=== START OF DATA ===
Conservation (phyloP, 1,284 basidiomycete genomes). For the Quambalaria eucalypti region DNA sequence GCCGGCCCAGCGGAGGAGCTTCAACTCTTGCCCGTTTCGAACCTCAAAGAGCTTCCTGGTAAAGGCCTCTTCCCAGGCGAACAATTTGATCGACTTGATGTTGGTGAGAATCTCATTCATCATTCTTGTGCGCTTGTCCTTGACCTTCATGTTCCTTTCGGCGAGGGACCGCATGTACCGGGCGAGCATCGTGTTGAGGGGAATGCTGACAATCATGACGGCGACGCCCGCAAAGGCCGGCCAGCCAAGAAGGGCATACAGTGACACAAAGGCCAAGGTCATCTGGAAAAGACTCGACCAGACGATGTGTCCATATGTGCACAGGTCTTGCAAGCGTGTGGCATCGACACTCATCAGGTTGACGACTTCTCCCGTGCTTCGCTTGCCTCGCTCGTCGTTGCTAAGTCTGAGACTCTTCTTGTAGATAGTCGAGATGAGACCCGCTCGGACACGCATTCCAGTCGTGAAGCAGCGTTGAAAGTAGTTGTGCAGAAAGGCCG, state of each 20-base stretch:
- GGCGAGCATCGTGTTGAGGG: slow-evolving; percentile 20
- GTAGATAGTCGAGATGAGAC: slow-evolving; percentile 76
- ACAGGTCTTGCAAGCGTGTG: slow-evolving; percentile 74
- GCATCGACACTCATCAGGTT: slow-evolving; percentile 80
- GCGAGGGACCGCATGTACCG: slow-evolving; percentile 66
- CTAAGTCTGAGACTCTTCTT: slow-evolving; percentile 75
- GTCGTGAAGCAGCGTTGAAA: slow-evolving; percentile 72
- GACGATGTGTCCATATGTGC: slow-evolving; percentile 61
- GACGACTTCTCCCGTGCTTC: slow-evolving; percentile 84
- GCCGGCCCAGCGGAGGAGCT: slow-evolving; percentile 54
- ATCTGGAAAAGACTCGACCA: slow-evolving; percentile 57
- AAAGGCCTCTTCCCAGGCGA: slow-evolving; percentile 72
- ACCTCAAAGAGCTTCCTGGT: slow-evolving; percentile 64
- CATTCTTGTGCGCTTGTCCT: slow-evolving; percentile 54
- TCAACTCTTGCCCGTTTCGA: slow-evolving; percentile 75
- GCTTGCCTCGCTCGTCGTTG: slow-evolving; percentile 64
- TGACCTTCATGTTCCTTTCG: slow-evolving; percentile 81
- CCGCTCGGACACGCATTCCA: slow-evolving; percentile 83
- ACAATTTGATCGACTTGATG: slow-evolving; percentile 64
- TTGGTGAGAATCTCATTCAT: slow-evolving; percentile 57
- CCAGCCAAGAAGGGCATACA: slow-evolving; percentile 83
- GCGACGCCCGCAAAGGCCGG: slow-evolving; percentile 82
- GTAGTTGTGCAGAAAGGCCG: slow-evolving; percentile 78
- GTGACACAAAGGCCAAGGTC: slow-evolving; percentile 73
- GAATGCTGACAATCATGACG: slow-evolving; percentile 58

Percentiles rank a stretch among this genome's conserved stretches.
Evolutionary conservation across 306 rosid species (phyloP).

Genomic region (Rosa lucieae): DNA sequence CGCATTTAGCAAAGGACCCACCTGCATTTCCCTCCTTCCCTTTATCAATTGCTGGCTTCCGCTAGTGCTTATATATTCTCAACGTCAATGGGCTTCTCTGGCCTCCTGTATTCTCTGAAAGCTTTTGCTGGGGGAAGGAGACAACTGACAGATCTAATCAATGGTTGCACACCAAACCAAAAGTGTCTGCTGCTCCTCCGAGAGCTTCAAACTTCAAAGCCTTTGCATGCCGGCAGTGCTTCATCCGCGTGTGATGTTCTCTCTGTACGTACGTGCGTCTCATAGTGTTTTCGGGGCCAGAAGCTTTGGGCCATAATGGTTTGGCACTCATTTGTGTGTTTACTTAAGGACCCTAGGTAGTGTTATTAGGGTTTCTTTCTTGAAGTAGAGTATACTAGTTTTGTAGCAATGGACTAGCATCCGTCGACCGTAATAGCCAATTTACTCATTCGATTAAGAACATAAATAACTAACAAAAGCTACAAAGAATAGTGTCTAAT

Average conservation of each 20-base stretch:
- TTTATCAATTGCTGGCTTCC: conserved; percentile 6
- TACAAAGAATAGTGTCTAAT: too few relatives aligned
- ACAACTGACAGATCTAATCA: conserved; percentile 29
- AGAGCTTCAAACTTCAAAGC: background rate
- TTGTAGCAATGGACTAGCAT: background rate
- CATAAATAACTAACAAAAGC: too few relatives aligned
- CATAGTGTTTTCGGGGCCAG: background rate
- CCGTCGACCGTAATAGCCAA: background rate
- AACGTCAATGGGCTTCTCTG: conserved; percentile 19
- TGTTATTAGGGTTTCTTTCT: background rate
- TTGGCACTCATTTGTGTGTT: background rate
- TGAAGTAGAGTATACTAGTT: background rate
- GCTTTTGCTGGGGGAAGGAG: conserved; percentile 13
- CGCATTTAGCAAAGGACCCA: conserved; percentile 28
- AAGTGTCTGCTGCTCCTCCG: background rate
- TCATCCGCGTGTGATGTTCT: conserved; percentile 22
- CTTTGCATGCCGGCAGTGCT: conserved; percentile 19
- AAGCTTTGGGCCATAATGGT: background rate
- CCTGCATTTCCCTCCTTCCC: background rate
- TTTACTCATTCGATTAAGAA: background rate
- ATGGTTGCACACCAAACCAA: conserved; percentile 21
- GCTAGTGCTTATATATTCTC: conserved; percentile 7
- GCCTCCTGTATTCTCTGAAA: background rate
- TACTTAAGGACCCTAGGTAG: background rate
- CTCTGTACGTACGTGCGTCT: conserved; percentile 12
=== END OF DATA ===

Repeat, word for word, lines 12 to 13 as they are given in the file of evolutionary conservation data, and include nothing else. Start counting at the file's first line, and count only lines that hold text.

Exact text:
- ATCTGGAAAAGACTCGACCA: slow-evolving; percentile 57
- AAAGGCCTCTTCCCAGGCGA: slow-evolving; percentile 72